Though we spend a lot of our time talking about representation here on the blog, a lot of it is unavoidably U.S.-centric, since most of our authors are American. However, race relations and representation are topics all across the world, and today I found a fascinating trailer from down under to introduce to you for our Trailer Tuesdays.
Cleverman, set in a “near-futuristic” world, has a pretty typical sci-fi plot: a select group of people have powers, and the rest of the world are afraid of them and the possibility of what they can do. This is the whole basic premise of the X-Men, and Marvel’s Agents of S.H.I.E.L.D. followed a similar path when it introduced the Inhumans. However, Cleverman sets itself apart because its allegorical discriminated-against minority group, the so-called subhumans, aren’t just allegorical white people stand-ins: most of them are played by Aboriginal Australians. As per creator Ryan Griffen:
“I have a huge love of superheroes and comics. It got me thinking about creating something cultural that my young son could connect to on a superhero basis. I wanted to bring something Aboriginal, Indigenous, to that world. As the son of a light-skinned Aboriginal man and a light-skinned Aboriginal woman, it was important for me that my son had a cultural superhero that he could look up to as a young Aboriginal person… something he could connect to that was also entertaining.”
In Cleverman’s world, there are the humans, and then there are the Hairypeople: another species who, while they look human, are covered with matted hair and have the aforementioned supernatural abilities, possibly due to their different DNA. Those in the Hairy community have to decide if they want to live their lives as they have been, speaking their own language and keeping their own appearances, or if they want to be “shavers” and shave their hair and learn English to fit in. This difficult question becomes harder when a series of murders occurs and the Hairypeople are the ones blamed for it. The show centers around the “Cleverman”, a person who’s been chosen to bring the two sides of the conflict together.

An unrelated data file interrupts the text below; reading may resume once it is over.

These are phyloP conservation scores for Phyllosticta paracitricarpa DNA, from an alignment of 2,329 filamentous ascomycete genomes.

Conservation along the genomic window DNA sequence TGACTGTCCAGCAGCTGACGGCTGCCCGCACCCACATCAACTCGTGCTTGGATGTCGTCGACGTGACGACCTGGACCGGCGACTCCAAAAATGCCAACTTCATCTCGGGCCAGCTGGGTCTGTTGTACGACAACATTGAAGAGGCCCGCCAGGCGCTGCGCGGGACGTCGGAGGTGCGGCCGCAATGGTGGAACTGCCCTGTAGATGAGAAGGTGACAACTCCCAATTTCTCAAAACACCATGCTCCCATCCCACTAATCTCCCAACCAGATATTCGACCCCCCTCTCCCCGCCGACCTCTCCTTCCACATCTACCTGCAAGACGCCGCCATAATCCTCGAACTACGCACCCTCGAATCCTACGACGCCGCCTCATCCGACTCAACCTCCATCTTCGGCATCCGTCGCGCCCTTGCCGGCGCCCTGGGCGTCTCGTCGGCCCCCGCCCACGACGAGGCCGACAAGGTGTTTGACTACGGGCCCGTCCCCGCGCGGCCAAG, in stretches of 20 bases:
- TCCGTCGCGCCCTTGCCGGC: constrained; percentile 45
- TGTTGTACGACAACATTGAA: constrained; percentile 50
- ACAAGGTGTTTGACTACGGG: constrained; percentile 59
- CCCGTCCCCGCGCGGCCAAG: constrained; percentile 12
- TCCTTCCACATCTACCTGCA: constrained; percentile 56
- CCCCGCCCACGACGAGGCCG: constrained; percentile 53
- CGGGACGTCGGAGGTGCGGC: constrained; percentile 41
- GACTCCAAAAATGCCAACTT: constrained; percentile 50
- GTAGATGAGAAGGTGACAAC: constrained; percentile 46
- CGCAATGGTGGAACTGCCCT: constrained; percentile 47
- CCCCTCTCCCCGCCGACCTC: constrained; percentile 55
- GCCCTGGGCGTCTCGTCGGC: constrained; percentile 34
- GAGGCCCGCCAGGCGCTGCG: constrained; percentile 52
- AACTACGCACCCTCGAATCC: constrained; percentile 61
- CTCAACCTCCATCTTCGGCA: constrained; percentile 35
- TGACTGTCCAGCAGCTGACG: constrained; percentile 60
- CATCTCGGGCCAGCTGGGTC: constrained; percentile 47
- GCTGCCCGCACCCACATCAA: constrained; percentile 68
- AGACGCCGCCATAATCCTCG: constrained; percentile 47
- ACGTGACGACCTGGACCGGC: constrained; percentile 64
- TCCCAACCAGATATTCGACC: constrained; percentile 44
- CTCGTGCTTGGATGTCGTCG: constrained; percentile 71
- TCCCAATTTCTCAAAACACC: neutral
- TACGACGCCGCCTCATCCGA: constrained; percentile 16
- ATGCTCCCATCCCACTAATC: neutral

While I don’t know much about race relations in Australia, the issues at the heart of Cleverman are relevant and relatable, both to immigrants like myself and hopefully to other indigenous communities around the globe. I especially look forward to learning more about Australian Aboriginal culture, as the Hairypeople of Cleverman are inspired by Australian Aboriginal peoples and speak Gumbaynggirr, an Aboriginal language. If you’re in the U.S., you can watch the show on SundanceTV starting June 1st, and if you’re in Australia, you can watch on ABC TV starting June 2nd. Let me know what you think if you watch it!